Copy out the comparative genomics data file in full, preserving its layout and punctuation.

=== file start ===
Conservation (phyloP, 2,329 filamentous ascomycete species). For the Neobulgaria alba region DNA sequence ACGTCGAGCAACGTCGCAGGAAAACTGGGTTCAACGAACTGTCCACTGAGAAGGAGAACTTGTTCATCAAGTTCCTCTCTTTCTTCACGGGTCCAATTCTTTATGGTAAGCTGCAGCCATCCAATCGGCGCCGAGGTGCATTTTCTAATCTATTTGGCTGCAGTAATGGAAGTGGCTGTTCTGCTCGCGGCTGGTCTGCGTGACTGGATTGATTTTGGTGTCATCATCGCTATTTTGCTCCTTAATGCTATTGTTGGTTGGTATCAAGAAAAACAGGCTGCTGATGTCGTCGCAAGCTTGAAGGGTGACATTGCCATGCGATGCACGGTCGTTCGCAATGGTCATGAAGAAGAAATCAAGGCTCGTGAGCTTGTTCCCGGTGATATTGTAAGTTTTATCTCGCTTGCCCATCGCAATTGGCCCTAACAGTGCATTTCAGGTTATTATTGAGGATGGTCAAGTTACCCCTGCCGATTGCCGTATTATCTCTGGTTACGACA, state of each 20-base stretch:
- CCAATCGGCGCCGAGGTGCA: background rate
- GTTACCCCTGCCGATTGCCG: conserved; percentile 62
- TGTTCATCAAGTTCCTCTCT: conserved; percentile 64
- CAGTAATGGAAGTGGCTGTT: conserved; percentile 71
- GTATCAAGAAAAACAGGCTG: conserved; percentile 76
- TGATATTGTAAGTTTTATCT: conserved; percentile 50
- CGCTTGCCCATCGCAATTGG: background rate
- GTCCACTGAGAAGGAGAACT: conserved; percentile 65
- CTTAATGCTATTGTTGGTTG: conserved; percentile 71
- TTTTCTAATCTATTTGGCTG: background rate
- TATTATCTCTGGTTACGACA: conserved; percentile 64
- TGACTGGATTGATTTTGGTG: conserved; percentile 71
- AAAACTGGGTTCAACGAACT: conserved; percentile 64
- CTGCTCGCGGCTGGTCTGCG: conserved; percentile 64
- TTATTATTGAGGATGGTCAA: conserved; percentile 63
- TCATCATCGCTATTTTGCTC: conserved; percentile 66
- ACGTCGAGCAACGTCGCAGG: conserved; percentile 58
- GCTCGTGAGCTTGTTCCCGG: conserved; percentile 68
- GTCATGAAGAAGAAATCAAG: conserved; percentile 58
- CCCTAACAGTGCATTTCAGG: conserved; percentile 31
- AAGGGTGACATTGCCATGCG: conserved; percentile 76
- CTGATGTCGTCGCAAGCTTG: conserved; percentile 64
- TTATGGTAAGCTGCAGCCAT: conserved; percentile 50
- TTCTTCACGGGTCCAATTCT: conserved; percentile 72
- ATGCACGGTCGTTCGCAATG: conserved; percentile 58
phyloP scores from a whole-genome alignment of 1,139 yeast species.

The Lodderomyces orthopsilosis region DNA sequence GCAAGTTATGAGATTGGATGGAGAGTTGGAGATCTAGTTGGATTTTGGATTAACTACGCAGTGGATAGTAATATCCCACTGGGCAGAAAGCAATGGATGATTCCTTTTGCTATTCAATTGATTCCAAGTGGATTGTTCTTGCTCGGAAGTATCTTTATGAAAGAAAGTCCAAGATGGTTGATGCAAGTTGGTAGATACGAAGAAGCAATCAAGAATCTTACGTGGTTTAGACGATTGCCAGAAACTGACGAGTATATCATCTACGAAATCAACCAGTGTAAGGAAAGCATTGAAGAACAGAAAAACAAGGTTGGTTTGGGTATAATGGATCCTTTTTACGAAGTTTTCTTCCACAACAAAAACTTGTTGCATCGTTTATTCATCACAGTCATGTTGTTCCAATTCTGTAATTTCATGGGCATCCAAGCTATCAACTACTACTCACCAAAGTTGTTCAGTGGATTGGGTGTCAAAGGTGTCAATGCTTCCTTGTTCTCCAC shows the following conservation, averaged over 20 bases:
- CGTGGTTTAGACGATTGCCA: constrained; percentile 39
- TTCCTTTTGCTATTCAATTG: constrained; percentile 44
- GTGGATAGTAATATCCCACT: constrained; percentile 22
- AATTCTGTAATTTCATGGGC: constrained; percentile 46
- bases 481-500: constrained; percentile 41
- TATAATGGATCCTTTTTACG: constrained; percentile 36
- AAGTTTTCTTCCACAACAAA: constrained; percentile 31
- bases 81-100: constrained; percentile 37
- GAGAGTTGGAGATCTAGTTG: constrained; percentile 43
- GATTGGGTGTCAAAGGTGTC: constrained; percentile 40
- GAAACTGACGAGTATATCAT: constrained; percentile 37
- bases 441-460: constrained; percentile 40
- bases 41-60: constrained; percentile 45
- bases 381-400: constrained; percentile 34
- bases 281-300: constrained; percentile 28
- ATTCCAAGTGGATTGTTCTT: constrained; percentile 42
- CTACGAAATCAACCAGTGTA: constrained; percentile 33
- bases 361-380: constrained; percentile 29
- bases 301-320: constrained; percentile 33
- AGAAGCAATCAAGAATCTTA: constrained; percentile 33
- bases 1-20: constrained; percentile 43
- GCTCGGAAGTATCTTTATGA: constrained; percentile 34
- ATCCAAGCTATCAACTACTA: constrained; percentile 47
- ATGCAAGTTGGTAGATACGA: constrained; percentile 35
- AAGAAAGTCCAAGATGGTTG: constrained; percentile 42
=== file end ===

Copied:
Conservation (phyloP, 2,329 filamentous ascomycete species). For the Neobulgaria alba region DNA sequence ACGTCGAGCAACGTCGCAGGAAAACTGGGTTCAACGAACTGTCCACTGAGAAGGAGAACTTGTTCATCAAGTTCCTCTCTTTCTTCACGGGTCCAATTCTTTATGGTAAGCTGCAGCCATCCAATCGGCGCCGAGGTGCATTTTCTAATCTATTTGGCTGCAGTAATGGAAGTGGCTGTTCTGCTCGCGGCTGGTCTGCGTGACTGGATTGATTTTGGTGTCATCATCGCTATTTTGCTCCTTAATGCTATTGTTGGTTGGTATCAAGAAAAACAGGCTGCTGATGTCGTCGCAAGCTTGAAGGGTGACATTGCCATGCGATGCACGGTCGTTCGCAATGGTCATGAAGAAGAAATCAAGGCTCGTGAGCTTGTTCCCGGTGATATTGTAAGTTTTATCTCGCTTGCCCATCGCAATTGGCCCTAACAGTGCATTTCAGGTTATTATTGAGGATGGTCAAGTTACCCCTGCCGATTGCCGTATTATCTCTGGTTACGACA, state of each 20-base stretch:
- CCAATCGGCGCCGAGGTGCA: background rate
- GTTACCCCTGCCGATTGCCG: conserved; percentile 62
- TGTTCATCAAGTTCCTCTCT: conserved; percentile 64
- CAGTAATGGAAGTGGCTGTT: conserved; percentile 71
- GTATCAAGAAAAACAGGCTG: conserved; percentile 76
- TGATATTGTAAGTTTTATCT: conserved; percentile 50
- CGCTTGCCCATCGCAATTGG: background rate
- GTCCACTGAGAAGGAGAACT: conserved; percentile 65
- CTTAATGCTATTGTTGGTTG: conserved; percentile 71
- TTTTCTAATCTATTTGGCTG: background rate
- TATTATCTCTGGTTACGACA: conserved; percentile 64
- TGACTGGATTGATTTTGGTG: conserved; percentile 71
- AAAACTGGGTTCAACGAACT: conserved; percentile 64
- CTGCTCGCGGCTGGTCTGCG: conserved; percentile 64
- TTATTATTGAGGATGGTCAA: conserved; percentile 63
- TCATCATCGCTATTTTGCTC: conserved; percentile 66
- ACGTCGAGCAACGTCGCAGG: conserved; percentile 58
- GCTCGTGAGCTTGTTCCCGG: conserved; percentile 68
- GTCATGAAGAAGAAATCAAG: conserved; percentile 58
- CCCTAACAGTGCATTTCAGG: conserved; percentile 31
- AAGGGTGACATTGCCATGCG: conserved; percentile 76
- CTGATGTCGTCGCAAGCTTG: conserved; percentile 64
- TTATGGTAAGCTGCAGCCAT: conserved; percentile 50
- TTCTTCACGGGTCCAATTCT: conserved; percentile 72
- ATGCACGGTCGTTCGCAATG: conserved; percentile 58
phyloP scores from a whole-genome alignment of 1,139 yeast species.

The Lodderomyces orthopsilosis region DNA sequence GCAAGTTATGAGATTGGATGGAGAGTTGGAGATCTAGTTGGATTTTGGATTAACTACGCAGTGGATAGTAATATCCCACTGGGCAGAAAGCAATGGATGATTCCTTTTGCTATTCAATTGATTCCAAGTGGATTGTTCTTGCTCGGAAGTATCTTTATGAAAGAAAGTCCAAGATGGTTGATGCAAGTTGGTAGATACGAAGAAGCAATCAAGAATCTTACGTGGTTTAGACGATTGCCAGAAACTGACGAGTATATCATCTACGAAATCAACCAGTGTAAGGAAAGCATTGAAGAACAGAAAAACAAGGTTGGTTTGGGTATAATGGATCCTTTTTACGAAGTTTTCTTCCACAACAAAAACTTGTTGCATCGTTTATTCATCACAGTCATGTTGTTCCAATTCTGTAATTTCATGGGCATCCAAGCTATCAACTACTACTCACCAAAGTTGTTCAGTGGATTGGGTGTCAAAGGTGTCAATGCTTCCTTGTTCTCCAC shows the following conservation, averaged over 20 bases:
- CGTGGTTTAGACGATTGCCA: constrained; percentile 39
- TTCCTTTTGCTATTCAATTG: constrained; percentile 44
- GTGGATAGTAATATCCCACT: constrained; percentile 22
- AATTCTGTAATTTCATGGGC: constrained; percentile 46
- bases 481-500: constrained; percentile 41
- TATAATGGATCCTTTTTACG: constrained; percentile 36
- AAGTTTTCTTCCACAACAAA: constrained; percentile 31
- bases 81-100: constrained; percentile 37
- GAGAGTTGGAGATCTAGTTG: constrained; percentile 43
- GATTGGGTGTCAAAGGTGTC: constrained; percentile 40
- GAAACTGACGAGTATATCAT: constrained; percentile 37
- bases 441-460: constrained; percentile 40
- bases 41-60: constrained; percentile 45
- bases 381-400: constrained; percentile 34
- bases 281-300: constrained; percentile 28
- ATTCCAAGTGGATTGTTCTT: constrained; percentile 42
- CTACGAAATCAACCAGTGTA: constrained; percentile 33
- bases 361-380: constrained; percentile 29
- bases 301-320: constrained; percentile 33
- AGAAGCAATCAAGAATCTTA: constrained; percentile 33
- bases 1-20: constrained; percentile 43
- GCTCGGAAGTATCTTTATGA: constrained; percentile 34
- ATCCAAGCTATCAACTACTA: constrained; percentile 47
- ATGCAAGTTGGTAGATACGA: constrained; percentile 35
- AAGAAAGTCCAAGATGGTTG: constrained; percentile 42